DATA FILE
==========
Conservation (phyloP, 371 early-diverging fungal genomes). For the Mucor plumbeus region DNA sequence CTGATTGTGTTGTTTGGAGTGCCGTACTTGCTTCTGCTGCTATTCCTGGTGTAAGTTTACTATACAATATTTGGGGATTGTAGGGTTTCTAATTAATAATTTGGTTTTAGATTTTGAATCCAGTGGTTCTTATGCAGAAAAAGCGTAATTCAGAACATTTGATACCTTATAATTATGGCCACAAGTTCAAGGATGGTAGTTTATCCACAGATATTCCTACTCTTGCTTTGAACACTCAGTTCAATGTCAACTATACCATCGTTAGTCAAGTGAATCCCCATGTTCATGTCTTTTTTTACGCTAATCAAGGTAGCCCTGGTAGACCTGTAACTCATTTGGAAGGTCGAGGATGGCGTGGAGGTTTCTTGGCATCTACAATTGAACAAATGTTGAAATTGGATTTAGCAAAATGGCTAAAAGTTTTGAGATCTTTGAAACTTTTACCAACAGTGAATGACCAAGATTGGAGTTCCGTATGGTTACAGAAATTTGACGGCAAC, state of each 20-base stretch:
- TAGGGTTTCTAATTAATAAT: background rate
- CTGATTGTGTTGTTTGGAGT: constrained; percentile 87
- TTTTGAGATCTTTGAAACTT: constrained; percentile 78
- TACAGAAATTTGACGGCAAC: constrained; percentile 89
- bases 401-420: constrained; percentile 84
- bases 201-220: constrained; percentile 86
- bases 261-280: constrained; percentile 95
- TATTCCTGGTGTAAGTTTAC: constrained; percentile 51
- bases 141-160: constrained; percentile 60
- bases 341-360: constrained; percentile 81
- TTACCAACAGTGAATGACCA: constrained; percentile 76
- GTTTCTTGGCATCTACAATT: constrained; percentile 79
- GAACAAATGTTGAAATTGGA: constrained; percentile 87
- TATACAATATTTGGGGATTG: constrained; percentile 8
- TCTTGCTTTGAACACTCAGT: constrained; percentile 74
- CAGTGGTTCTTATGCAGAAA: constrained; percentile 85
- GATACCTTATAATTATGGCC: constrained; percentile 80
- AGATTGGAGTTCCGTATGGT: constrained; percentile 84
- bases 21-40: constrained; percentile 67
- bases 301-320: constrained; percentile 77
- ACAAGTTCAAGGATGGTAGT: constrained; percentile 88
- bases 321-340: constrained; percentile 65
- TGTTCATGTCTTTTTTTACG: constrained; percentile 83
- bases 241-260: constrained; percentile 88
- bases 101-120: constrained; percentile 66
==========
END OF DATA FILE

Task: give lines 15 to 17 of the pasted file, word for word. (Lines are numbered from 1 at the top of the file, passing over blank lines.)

- TATACAATATTTGGGGATTG: constrained; percentile 8
- TCTTGCTTTGAACACTCAGT: constrained; percentile 74
- CAGTGGTTCTTATGCAGAAA: constrained; percentile 85